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In re Wright

    Brief Fact Summary. Wright discovered a vaccine for a chicken RNA virus and sought a patent that extended to other vaccines.

    Synopsis of Rule of Law. An application may be rejected as unsupported by an enabling disclosure which contains a general description and only one working example of processes, subject matter and methods of use.

    Facts. Wright applied for patents on the processes of producing live, non-pathogenic vaccines against pathogenic RNA viruses, the vaccines produced by these processes, and ways of using these vaccines.  His application included only one working example along with a general description of the processes, vaccines and methods to use.  The example that was fully described in the application regarded a vaccine that provides immunity in chickens against the RNA tumor virus known as Prague Avian Sarcoma Virus (PrASV), a member of the Rous Associated virus (RAV) family.  Wright’s application included claims that varied in degree from the specific PrASV vaccine to a general non-pathogenic vaccine for an RNA virus.  The application was rejected by the examiner for including only one working example which did not provide adequate likelihood of creating other working examples without excessive experimentation, or that these would be useful to design viral vaccines.  Also, the methods described in Wright’s application were so undeveloped when filed in 1983 that they did not enable the design and production of vaccines against any and all RNA viruses.  The examiner’s decision was affirmed by the Board.  Wright appealed.

    Issue. May an application be rejected as unsupported by an enabling disclosure which contains a general description and only one working example of processes, subject matter and methods of use?

    Held. (Rich, J.)  Yes.  An application may be rejected as unsupported by an enabling disclosure which contains a general description and only one working example of processes, subject matter and methods of use.  The Board set forth a reasonable belief for its finding, so the burden shifts to Wright to provide persuasive arguments with enough evidence to support them.  His application in February 1983 contained only a general description and one example which did no more than invite experimentation to figure out whether other vaccines having in vivo immunoprotective activity could be created for other RA viruses.  Wright’s affidavits of support contained only conclusive statements that were unsupported.  Wright’s argument that his application should at least apply to vaccines against avian tumor viruses fails.  There is no evidence that a skilled scientist could come to the conclusion that there was a reasonable expectation of success for other avian strains, just because of Wright’s success with one particular strain.  Affirmed.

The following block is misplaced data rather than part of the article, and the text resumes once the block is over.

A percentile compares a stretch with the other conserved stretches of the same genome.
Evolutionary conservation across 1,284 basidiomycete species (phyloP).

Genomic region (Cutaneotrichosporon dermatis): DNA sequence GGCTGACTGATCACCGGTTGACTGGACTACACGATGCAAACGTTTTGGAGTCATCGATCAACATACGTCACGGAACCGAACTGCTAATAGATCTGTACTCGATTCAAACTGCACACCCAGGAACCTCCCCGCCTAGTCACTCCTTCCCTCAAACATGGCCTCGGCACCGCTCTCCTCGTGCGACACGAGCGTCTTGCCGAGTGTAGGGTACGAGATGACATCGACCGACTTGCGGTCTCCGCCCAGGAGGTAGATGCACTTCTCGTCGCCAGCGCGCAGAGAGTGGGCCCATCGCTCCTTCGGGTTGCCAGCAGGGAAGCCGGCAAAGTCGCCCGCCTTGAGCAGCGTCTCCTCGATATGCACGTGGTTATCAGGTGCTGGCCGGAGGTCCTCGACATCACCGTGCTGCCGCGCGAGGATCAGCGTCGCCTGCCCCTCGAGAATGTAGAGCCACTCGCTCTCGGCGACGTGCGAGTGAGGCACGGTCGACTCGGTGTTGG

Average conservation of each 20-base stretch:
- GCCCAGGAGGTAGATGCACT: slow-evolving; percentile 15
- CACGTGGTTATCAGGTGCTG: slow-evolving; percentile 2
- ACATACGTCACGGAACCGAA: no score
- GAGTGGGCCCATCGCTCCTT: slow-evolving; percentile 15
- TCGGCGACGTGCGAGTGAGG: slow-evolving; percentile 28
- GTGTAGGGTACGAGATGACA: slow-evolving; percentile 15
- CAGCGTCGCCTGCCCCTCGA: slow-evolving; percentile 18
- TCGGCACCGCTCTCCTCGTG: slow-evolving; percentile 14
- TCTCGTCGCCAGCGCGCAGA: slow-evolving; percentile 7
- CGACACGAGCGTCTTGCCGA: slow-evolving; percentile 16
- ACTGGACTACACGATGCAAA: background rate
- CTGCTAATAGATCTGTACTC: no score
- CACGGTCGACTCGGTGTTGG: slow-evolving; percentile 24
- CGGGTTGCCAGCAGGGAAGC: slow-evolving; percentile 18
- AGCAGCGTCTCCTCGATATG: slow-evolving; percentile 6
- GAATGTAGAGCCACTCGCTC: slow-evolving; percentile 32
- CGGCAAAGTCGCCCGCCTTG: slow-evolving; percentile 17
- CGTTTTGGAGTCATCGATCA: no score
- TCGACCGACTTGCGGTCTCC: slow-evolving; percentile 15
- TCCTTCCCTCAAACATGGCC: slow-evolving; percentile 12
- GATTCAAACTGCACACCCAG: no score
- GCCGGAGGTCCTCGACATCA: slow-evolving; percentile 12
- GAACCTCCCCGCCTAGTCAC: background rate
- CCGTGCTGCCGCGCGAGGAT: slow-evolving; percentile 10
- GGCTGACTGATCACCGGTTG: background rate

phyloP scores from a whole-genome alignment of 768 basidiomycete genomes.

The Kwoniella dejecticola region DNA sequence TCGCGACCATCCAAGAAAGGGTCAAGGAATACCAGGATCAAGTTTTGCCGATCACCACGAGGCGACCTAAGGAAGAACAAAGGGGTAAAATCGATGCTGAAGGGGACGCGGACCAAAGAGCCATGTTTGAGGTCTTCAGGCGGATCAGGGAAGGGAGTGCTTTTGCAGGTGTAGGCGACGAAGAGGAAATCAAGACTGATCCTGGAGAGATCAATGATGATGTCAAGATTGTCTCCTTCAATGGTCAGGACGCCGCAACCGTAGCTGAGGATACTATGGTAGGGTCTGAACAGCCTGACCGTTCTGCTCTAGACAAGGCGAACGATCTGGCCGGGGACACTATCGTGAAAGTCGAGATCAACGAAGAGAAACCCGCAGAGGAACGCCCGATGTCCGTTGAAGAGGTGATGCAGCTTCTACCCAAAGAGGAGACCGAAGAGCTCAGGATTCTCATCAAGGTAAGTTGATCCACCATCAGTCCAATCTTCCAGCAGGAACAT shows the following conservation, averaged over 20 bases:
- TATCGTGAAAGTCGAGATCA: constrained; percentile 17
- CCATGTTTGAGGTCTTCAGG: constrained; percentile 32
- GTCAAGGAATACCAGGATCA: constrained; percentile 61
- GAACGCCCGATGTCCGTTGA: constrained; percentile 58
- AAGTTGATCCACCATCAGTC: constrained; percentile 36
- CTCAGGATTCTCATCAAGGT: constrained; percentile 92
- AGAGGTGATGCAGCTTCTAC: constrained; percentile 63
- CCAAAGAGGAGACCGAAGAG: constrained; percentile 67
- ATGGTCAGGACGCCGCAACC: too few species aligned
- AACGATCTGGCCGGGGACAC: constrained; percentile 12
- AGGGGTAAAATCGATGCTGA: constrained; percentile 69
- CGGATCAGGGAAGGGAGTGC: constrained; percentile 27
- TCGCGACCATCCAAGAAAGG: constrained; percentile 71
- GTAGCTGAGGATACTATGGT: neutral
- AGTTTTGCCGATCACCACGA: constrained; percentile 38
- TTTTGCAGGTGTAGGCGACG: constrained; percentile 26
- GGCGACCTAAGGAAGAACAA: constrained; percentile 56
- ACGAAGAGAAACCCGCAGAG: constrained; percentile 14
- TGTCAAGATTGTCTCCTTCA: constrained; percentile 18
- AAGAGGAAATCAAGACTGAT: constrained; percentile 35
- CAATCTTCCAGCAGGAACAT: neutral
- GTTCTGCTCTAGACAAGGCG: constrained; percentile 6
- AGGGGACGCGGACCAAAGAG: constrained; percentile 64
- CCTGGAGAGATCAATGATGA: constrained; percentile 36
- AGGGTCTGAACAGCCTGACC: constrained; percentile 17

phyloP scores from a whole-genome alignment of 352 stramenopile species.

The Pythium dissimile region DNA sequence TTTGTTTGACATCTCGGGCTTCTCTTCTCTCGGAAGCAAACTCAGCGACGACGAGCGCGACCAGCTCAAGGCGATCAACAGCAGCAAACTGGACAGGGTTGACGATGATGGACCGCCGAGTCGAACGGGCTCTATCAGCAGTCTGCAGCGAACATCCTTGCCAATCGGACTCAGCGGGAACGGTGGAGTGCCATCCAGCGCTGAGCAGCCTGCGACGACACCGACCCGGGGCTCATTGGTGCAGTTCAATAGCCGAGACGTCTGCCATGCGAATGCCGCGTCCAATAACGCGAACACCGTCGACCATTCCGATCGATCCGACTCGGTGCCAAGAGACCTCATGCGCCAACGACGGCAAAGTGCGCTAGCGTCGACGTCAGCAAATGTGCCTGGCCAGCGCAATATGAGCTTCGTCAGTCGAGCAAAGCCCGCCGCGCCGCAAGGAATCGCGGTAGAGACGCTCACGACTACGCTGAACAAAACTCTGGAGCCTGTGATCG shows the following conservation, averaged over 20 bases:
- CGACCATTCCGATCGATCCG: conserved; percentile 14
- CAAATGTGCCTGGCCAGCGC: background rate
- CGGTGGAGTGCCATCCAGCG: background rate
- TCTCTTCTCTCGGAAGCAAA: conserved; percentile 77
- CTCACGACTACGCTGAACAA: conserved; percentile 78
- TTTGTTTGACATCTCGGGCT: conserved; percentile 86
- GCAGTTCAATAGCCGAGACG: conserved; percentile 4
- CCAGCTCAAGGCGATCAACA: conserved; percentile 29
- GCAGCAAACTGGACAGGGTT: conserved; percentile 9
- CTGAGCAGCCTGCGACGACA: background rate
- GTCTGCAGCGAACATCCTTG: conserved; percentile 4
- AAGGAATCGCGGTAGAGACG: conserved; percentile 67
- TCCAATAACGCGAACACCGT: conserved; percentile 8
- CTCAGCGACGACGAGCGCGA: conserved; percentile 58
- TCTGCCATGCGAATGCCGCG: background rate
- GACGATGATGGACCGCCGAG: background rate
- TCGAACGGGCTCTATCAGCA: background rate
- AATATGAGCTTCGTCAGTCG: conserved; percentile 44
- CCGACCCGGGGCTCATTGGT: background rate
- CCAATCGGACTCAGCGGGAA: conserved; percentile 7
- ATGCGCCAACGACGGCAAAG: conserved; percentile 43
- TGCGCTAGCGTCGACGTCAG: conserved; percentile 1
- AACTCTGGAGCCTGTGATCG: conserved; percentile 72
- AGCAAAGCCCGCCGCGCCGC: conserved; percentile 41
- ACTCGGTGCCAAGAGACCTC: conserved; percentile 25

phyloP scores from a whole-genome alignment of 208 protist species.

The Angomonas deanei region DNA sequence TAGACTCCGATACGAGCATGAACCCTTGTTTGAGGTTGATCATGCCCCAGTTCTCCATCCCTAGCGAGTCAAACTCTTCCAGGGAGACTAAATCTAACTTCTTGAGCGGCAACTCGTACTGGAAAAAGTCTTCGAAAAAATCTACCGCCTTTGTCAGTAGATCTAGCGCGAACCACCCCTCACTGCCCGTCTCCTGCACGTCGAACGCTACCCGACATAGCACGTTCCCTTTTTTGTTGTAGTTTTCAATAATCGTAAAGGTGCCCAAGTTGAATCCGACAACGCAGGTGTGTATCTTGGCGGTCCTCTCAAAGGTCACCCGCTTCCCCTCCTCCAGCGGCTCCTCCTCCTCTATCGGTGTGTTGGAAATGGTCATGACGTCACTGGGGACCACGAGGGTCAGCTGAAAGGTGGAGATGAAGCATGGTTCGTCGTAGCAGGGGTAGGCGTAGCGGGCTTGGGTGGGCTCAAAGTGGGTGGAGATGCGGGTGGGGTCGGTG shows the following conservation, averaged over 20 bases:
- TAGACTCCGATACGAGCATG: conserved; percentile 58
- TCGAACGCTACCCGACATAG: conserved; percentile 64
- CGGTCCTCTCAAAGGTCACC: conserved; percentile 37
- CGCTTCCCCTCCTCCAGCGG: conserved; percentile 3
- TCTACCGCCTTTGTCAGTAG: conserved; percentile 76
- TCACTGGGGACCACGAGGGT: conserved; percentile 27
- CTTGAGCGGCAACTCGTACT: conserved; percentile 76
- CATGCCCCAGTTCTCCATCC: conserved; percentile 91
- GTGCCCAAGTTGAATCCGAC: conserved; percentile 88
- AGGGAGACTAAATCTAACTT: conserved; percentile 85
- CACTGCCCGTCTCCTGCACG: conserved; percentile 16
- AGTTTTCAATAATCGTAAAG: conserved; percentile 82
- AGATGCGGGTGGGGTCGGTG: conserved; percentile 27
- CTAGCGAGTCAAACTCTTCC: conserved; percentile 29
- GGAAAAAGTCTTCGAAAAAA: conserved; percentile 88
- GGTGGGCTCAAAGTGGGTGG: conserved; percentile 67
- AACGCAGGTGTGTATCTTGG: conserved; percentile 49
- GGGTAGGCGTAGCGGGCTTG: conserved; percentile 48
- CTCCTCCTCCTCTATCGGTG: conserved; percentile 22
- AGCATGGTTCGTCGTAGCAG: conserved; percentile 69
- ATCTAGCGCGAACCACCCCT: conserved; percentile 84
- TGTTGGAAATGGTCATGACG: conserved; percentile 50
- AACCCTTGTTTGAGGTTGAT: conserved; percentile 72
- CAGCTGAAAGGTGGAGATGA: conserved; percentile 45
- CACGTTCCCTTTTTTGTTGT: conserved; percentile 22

Discussion. A difficult balancing act occurs when only one example is listed, as shown by Wright.  If a patent is drawn too narrowly, others could get around the patent by making simple changes to the example.  However, a broadly defined patent would provide a windfall to the inventor.  The telegraph patent application of Samuel Morse was similar to Wright’s in that he attempted to not limit himself to the “specific machinery.”  The Supreme Court struck down Morse’s claim as invalid in O’Reilly v. Morse, 56 U.S. (15 How.) 62 (1854).


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